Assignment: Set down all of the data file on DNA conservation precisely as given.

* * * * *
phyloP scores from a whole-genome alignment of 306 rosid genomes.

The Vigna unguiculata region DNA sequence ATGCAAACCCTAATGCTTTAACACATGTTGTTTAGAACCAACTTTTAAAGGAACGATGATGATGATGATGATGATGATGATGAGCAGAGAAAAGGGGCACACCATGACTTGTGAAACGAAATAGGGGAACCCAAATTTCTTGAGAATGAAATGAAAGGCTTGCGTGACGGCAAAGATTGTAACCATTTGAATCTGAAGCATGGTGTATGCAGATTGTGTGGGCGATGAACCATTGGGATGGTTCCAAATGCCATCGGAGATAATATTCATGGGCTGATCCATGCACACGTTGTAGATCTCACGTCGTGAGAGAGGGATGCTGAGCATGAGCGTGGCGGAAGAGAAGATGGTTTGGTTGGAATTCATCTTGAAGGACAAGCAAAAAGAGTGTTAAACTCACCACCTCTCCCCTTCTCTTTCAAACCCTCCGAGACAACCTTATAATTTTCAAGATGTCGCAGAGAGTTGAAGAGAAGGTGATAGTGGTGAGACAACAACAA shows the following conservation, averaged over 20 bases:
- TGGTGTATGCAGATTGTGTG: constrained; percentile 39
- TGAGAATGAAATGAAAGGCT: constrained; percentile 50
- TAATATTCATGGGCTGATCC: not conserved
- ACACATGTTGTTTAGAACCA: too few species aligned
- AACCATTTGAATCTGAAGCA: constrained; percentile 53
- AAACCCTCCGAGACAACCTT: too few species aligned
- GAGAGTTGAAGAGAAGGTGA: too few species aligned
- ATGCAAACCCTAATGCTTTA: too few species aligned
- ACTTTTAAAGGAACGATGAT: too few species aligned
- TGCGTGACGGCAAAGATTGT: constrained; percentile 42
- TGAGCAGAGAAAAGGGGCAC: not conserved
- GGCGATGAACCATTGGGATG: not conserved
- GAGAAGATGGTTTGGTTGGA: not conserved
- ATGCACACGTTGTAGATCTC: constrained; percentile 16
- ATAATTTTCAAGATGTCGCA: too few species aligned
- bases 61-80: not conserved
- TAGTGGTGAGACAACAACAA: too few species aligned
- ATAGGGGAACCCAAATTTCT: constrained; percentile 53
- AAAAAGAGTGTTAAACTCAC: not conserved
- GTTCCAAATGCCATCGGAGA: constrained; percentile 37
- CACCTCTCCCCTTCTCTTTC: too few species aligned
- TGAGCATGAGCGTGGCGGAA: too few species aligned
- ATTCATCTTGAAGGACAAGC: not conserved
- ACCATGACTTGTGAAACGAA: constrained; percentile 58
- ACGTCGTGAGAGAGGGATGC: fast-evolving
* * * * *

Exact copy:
phyloP scores from a whole-genome alignment of 306 rosid genomes.

The Vigna unguiculata region DNA sequence ATGCAAACCCTAATGCTTTAACACATGTTGTTTAGAACCAACTTTTAAAGGAACGATGATGATGATGATGATGATGATGATGAGCAGAGAAAAGGGGCACACCATGACTTGTGAAACGAAATAGGGGAACCCAAATTTCTTGAGAATGAAATGAAAGGCTTGCGTGACGGCAAAGATTGTAACCATTTGAATCTGAAGCATGGTGTATGCAGATTGTGTGGGCGATGAACCATTGGGATGGTTCCAAATGCCATCGGAGATAATATTCATGGGCTGATCCATGCACACGTTGTAGATCTCACGTCGTGAGAGAGGGATGCTGAGCATGAGCGTGGCGGAAGAGAAGATGGTTTGGTTGGAATTCATCTTGAAGGACAAGCAAAAAGAGTGTTAAACTCACCACCTCTCCCCTTCTCTTTCAAACCCTCCGAGACAACCTTATAATTTTCAAGATGTCGCAGAGAGTTGAAGAGAAGGTGATAGTGGTGAGACAACAACAA shows the following conservation, averaged over 20 bases:
- TGGTGTATGCAGATTGTGTG: constrained; percentile 39
- TGAGAATGAAATGAAAGGCT: constrained; percentile 50
- TAATATTCATGGGCTGATCC: not conserved
- ACACATGTTGTTTAGAACCA: too few species aligned
- AACCATTTGAATCTGAAGCA: constrained; percentile 53
- AAACCCTCCGAGACAACCTT: too few species aligned
- GAGAGTTGAAGAGAAGGTGA: too few species aligned
- ATGCAAACCCTAATGCTTTA: too few species aligned
- ACTTTTAAAGGAACGATGAT: too few species aligned
- TGCGTGACGGCAAAGATTGT: constrained; percentile 42
- TGAGCAGAGAAAAGGGGCAC: not conserved
- GGCGATGAACCATTGGGATG: not conserved
- GAGAAGATGGTTTGGTTGGA: not conserved
- ATGCACACGTTGTAGATCTC: constrained; percentile 16
- ATAATTTTCAAGATGTCGCA: too few species aligned
- bases 61-80: not conserved
- TAGTGGTGAGACAACAACAA: too few species aligned
- ATAGGGGAACCCAAATTTCT: constrained; percentile 53
- AAAAAGAGTGTTAAACTCAC: not conserved
- GTTCCAAATGCCATCGGAGA: constrained; percentile 37
- CACCTCTCCCCTTCTCTTTC: too few species aligned
- TGAGCATGAGCGTGGCGGAA: too few species aligned
- ATTCATCTTGAAGGACAAGC: not conserved
- ACCATGACTTGTGAAACGAA: constrained; percentile 58
- ACGTCGTGAGAGAGGGATGC: fast-evolving